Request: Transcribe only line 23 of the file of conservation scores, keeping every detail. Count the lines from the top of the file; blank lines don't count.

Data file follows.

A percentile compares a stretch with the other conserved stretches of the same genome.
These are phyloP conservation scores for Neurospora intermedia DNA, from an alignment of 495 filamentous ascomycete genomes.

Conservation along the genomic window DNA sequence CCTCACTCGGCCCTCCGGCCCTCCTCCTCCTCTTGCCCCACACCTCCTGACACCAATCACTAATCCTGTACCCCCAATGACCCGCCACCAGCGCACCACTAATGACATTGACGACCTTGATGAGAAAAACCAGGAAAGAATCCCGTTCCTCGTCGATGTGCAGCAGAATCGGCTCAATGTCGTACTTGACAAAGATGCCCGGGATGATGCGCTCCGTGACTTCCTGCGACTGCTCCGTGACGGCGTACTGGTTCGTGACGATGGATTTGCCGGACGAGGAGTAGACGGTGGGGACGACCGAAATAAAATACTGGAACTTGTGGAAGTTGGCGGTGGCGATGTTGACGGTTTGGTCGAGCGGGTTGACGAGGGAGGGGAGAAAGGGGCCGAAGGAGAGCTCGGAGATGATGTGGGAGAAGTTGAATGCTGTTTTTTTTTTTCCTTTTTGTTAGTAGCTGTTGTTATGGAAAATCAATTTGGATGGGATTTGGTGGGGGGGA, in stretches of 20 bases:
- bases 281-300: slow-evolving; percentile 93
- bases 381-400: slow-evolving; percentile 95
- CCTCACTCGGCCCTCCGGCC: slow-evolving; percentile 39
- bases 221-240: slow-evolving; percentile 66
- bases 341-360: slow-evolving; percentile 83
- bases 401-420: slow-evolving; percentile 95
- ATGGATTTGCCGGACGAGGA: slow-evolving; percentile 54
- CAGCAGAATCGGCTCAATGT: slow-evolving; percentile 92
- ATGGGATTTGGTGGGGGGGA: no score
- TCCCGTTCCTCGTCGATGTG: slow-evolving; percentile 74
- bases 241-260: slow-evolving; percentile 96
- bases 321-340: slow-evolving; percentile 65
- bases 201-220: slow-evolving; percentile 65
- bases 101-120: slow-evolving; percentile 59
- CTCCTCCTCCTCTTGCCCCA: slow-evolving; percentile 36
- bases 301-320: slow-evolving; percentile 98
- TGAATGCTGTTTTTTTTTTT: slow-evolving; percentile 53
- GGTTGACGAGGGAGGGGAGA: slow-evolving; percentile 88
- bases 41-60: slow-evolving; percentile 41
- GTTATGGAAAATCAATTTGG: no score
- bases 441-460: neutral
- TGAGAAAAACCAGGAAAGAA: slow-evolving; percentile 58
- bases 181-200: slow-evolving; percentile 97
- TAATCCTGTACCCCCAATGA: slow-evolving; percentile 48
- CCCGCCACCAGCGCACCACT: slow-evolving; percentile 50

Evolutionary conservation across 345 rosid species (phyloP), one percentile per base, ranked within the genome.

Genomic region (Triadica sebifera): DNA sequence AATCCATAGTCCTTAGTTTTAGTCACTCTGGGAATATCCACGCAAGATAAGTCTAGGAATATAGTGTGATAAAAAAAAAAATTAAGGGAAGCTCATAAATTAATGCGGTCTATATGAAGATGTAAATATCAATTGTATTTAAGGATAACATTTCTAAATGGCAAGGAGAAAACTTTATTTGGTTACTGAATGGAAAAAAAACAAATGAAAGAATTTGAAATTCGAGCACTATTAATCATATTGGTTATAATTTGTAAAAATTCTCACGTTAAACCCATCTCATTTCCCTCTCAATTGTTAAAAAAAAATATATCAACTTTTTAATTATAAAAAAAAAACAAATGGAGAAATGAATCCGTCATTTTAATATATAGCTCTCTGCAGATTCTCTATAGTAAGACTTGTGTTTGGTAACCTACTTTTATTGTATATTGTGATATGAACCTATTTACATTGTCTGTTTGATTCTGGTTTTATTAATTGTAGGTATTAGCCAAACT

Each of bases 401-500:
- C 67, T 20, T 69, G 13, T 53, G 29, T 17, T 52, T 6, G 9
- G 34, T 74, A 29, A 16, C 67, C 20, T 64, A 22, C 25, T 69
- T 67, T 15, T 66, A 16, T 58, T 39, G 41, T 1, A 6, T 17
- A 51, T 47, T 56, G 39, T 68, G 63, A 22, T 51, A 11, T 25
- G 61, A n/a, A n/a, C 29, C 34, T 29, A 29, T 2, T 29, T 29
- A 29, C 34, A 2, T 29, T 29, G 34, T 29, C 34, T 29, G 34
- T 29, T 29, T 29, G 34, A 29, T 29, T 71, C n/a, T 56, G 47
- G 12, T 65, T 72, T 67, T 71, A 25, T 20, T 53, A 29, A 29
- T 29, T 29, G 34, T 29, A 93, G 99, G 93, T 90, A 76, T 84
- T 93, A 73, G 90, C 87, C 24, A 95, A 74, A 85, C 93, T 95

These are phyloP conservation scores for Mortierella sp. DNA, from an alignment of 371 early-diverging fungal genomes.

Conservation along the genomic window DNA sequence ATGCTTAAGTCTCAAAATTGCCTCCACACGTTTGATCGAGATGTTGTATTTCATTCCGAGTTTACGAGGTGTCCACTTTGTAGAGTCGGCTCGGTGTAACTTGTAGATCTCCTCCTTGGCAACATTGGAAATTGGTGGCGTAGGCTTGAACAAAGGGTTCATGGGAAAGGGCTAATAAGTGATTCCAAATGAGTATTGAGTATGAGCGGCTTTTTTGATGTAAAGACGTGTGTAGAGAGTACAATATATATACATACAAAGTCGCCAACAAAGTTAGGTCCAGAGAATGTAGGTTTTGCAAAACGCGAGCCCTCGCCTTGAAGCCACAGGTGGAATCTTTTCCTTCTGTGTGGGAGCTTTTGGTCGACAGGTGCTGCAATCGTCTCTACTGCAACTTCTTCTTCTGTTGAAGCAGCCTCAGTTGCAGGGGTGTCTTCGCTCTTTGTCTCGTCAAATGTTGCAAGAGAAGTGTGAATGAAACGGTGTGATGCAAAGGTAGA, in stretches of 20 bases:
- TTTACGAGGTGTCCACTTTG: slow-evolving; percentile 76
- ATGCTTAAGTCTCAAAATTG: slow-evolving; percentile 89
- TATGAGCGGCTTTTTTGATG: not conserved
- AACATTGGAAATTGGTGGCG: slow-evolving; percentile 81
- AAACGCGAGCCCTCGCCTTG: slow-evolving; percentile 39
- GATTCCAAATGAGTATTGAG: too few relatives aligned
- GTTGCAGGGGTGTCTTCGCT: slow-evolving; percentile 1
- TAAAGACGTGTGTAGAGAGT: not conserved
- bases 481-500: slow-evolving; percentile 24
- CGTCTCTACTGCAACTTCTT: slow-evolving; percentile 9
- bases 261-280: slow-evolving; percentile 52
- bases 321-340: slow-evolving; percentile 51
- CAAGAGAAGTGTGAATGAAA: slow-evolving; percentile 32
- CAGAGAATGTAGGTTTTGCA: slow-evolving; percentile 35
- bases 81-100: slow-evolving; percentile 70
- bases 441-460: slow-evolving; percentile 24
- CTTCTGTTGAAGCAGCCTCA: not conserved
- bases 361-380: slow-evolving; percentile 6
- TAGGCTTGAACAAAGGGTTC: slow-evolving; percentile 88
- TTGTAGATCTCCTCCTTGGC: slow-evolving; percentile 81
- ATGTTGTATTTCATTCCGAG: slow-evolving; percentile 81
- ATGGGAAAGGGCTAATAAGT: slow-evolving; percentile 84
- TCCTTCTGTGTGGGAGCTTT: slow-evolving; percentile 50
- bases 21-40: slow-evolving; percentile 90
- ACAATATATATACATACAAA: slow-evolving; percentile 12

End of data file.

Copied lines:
- GTTATGGAAAATCAATTTGG: no score